“Why?” I asked.

Her reply: “I want to be strong and firm, unmoving in who I am”.

i wish i was a mountain

Lindsey on An Teallach

Lindsay and I sit in our fleshy ‘non mountain-ness’ on the cusp of the most materialistic season of our year.

And I wonder, what would this Mountain think if she could see us Non Mountains in our winter habitat.

I imagine to her we look as crazed ants…

  • Well-groomed ants, all dressed up on a night out.
  • Or ‘at home’ ants numbing out on turkey dinners, prosecco and Family Sized boxes of Roses.
  • Ants struggling to move under the burden of shopping bags.
  • Ant’s like me, scrolling and shopping online – receiving bulky Amazon Deliveries.
  • Busy ants with “to do” lists as long as Loch Broom.
  • Tired ants with over loaded nervous system watching ‘just one more’ of that Netflix series.
  • Lonely Ants who crave rest and connection but don’t know where to find it.

I can see her now, this Mountain – Sgurr Fiona – looking on, not with judgement but with a sad bewilderment.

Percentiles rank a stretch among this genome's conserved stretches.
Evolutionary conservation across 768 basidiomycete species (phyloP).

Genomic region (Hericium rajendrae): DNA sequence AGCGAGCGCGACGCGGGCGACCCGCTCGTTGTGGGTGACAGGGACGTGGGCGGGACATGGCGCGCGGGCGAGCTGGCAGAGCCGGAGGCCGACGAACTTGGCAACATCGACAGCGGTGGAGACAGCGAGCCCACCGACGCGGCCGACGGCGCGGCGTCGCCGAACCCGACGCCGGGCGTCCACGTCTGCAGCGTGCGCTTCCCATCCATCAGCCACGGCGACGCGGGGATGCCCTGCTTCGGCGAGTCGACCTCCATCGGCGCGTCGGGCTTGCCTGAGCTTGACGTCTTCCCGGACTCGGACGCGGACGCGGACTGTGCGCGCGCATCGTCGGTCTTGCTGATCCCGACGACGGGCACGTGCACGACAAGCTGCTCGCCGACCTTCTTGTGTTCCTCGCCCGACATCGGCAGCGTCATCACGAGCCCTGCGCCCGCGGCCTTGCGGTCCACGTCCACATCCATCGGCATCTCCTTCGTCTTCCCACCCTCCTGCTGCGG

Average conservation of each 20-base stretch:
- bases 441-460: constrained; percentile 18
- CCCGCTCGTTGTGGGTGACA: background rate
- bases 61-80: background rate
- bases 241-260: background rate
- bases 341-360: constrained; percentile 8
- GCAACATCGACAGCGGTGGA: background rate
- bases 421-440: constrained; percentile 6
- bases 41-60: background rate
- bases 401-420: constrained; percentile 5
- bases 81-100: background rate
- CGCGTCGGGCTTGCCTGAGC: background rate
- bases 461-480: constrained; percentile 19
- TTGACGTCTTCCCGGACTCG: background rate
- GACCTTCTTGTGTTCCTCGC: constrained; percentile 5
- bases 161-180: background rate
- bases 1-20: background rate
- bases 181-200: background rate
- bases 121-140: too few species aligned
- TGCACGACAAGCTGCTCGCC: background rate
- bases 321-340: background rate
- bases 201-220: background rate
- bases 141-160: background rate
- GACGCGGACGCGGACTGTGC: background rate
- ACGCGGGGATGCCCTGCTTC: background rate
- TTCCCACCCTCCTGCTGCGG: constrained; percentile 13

tea

An Teallach

If I silence my mind I can just catch her words through the NOISE of ‘ant world’. She kindly calls now through the wind and I hear what sounds like Hafiz’s ancient poem:

“Troubled?

Then stay with me, for I am not.”

Selfishly I’m glad my friend Lindsay isn’t a mountain.

But mountains are alive.

All of nature is alive.

And in this season, we often numb and remove ourselves from that which makes us alive.

Winter can feel cold, cruel and uninviting but when we find the courage to swaddle up in layers, step outside and get our hearts pumping good things always happen.

Your health or mobility may limit you from getting your heart rate too high and your locality may make it difficult for you to visit mountains regularly. But just stepping outside and noticing outdoor beauty in any form is one of the simplest and kindest things you can do for yourself this winter season.